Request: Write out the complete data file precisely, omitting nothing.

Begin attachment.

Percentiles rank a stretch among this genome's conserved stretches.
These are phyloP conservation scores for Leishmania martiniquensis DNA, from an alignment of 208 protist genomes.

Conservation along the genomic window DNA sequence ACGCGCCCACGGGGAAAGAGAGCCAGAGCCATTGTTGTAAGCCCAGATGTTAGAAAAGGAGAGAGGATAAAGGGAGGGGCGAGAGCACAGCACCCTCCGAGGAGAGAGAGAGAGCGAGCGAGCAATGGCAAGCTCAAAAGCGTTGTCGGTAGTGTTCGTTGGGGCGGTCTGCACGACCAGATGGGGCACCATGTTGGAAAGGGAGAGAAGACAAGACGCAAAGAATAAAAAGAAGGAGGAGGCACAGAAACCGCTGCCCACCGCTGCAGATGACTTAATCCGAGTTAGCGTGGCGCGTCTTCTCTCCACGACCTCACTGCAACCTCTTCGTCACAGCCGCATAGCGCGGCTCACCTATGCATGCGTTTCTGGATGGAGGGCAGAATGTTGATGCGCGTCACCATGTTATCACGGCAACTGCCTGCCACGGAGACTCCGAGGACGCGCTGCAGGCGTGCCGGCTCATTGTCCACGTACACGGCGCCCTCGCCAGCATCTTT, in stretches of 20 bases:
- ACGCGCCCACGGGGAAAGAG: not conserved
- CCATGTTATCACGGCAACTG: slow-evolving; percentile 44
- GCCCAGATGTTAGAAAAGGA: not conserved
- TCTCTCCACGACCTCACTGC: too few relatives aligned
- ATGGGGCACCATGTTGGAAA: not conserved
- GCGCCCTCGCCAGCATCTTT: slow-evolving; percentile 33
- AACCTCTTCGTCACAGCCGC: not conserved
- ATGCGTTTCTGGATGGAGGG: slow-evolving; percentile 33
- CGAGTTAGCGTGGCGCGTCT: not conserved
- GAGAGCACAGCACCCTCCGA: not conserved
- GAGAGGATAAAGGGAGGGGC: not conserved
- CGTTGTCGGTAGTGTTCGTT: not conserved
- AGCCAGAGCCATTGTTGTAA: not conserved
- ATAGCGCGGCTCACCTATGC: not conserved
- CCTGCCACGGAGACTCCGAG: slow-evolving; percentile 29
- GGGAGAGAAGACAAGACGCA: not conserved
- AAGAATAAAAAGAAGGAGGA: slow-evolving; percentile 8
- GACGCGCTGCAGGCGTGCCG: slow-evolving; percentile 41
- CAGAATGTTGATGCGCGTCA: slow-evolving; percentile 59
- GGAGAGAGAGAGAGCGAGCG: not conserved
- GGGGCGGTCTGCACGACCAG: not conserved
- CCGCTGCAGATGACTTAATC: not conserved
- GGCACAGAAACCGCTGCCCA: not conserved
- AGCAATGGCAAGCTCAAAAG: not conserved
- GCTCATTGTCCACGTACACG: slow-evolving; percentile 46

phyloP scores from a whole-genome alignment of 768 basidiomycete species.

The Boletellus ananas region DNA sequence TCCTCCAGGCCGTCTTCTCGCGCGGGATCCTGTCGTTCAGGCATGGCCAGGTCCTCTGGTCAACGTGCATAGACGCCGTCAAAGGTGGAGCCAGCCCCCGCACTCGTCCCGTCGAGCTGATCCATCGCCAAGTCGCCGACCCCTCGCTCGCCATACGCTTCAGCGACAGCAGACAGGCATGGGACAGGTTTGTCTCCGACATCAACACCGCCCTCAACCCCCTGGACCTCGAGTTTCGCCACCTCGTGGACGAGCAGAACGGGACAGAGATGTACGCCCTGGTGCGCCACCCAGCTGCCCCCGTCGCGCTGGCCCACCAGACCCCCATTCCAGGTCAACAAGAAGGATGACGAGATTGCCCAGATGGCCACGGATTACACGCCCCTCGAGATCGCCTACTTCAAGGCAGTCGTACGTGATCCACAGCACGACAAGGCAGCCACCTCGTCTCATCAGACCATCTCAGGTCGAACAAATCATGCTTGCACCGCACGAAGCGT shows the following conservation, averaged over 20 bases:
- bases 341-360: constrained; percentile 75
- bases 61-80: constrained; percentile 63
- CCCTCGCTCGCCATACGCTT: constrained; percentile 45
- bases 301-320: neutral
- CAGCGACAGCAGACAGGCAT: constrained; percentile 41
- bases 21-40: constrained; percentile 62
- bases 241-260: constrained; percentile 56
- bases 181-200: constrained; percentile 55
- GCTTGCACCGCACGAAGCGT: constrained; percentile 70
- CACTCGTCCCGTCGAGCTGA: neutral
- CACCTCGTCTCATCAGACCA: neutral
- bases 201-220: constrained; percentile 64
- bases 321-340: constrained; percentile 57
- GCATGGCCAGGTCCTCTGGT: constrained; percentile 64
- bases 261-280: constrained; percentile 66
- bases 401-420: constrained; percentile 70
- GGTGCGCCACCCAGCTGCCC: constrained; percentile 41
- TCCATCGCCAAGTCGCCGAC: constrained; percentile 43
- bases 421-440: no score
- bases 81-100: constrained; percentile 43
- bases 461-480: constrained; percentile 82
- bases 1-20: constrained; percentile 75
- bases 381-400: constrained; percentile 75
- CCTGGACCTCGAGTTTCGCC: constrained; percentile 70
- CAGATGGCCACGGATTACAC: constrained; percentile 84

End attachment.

Percentiles rank a stretch among this genome's conserved stretches.
These are phyloP conservation scores for Leishmania martiniquensis DNA, from an alignment of 208 protist genomes.

Conservation along the genomic window DNA sequence ACGCGCCCACGGGGAAAGAGAGCCAGAGCCATTGTTGTAAGCCCAGATGTTAGAAAAGGAGAGAGGATAAAGGGAGGGGCGAGAGCACAGCACCCTCCGAGGAGAGAGAGAGAGCGAGCGAGCAATGGCAAGCTCAAAAGCGTTGTCGGTAGTGTTCGTTGGGGCGGTCTGCACGACCAGATGGGGCACCATGTTGGAAAGGGAGAGAAGACAAGACGCAAAGAATAAAAAGAAGGAGGAGGCACAGAAACCGCTGCCCACCGCTGCAGATGACTTAATCCGAGTTAGCGTGGCGCGTCTTCTCTCCACGACCTCACTGCAACCTCTTCGTCACAGCCGCATAGCGCGGCTCACCTATGCATGCGTTTCTGGATGGAGGGCAGAATGTTGATGCGCGTCACCATGTTATCACGGCAACTGCCTGCCACGGAGACTCCGAGGACGCGCTGCAGGCGTGCCGGCTCATTGTCCACGTACACGGCGCCCTCGCCAGCATCTTT, in stretches of 20 bases:
- ACGCGCCCACGGGGAAAGAG: not conserved
- CCATGTTATCACGGCAACTG: slow-evolving; percentile 44
- GCCCAGATGTTAGAAAAGGA: not conserved
- TCTCTCCACGACCTCACTGC: too few relatives aligned
- ATGGGGCACCATGTTGGAAA: not conserved
- GCGCCCTCGCCAGCATCTTT: slow-evolving; percentile 33
- AACCTCTTCGTCACAGCCGC: not conserved
- ATGCGTTTCTGGATGGAGGG: slow-evolving; percentile 33
- CGAGTTAGCGTGGCGCGTCT: not conserved
- GAGAGCACAGCACCCTCCGA: not conserved
- GAGAGGATAAAGGGAGGGGC: not conserved
- CGTTGTCGGTAGTGTTCGTT: not conserved
- AGCCAGAGCCATTGTTGTAA: not conserved
- ATAGCGCGGCTCACCTATGC: not conserved
- CCTGCCACGGAGACTCCGAG: slow-evolving; percentile 29
- GGGAGAGAAGACAAGACGCA: not conserved
- AAGAATAAAAAGAAGGAGGA: slow-evolving; percentile 8
- GACGCGCTGCAGGCGTGCCG: slow-evolving; percentile 41
- CAGAATGTTGATGCGCGTCA: slow-evolving; percentile 59
- GGAGAGAGAGAGAGCGAGCG: not conserved
- GGGGCGGTCTGCACGACCAG: not conserved
- CCGCTGCAGATGACTTAATC: not conserved
- GGCACAGAAACCGCTGCCCA: not conserved
- AGCAATGGCAAGCTCAAAAG: not conserved
- GCTCATTGTCCACGTACACG: slow-evolving; percentile 46

phyloP scores from a whole-genome alignment of 768 basidiomycete species.

The Boletellus ananas region DNA sequence TCCTCCAGGCCGTCTTCTCGCGCGGGATCCTGTCGTTCAGGCATGGCCAGGTCCTCTGGTCAACGTGCATAGACGCCGTCAAAGGTGGAGCCAGCCCCCGCACTCGTCCCGTCGAGCTGATCCATCGCCAAGTCGCCGACCCCTCGCTCGCCATACGCTTCAGCGACAGCAGACAGGCATGGGACAGGTTTGTCTCCGACATCAACACCGCCCTCAACCCCCTGGACCTCGAGTTTCGCCACCTCGTGGACGAGCAGAACGGGACAGAGATGTACGCCCTGGTGCGCCACCCAGCTGCCCCCGTCGCGCTGGCCCACCAGACCCCCATTCCAGGTCAACAAGAAGGATGACGAGATTGCCCAGATGGCCACGGATTACACGCCCCTCGAGATCGCCTACTTCAAGGCAGTCGTACGTGATCCACAGCACGACAAGGCAGCCACCTCGTCTCATCAGACCATCTCAGGTCGAACAAATCATGCTTGCACCGCACGAAGCGT shows the following conservation, averaged over 20 bases:
- bases 341-360: constrained; percentile 75
- bases 61-80: constrained; percentile 63
- CCCTCGCTCGCCATACGCTT: constrained; percentile 45
- bases 301-320: neutral
- CAGCGACAGCAGACAGGCAT: constrained; percentile 41
- bases 21-40: constrained; percentile 62
- bases 241-260: constrained; percentile 56
- bases 181-200: constrained; percentile 55
- GCTTGCACCGCACGAAGCGT: constrained; percentile 70
- CACTCGTCCCGTCGAGCTGA: neutral
- CACCTCGTCTCATCAGACCA: neutral
- bases 201-220: constrained; percentile 64
- bases 321-340: constrained; percentile 57
- GCATGGCCAGGTCCTCTGGT: constrained; percentile 64
- bases 261-280: constrained; percentile 66
- bases 401-420: constrained; percentile 70
- GGTGCGCCACCCAGCTGCCC: constrained; percentile 41
- TCCATCGCCAAGTCGCCGAC: constrained; percentile 43
- bases 421-440: no score
- bases 81-100: constrained; percentile 43
- bases 461-480: constrained; percentile 82
- bases 1-20: constrained; percentile 75
- bases 381-400: constrained; percentile 75
- CCTGGACCTCGAGTTTCGCC: constrained; percentile 70
- CAGATGGCCACGGATTACAC: constrained; percentile 84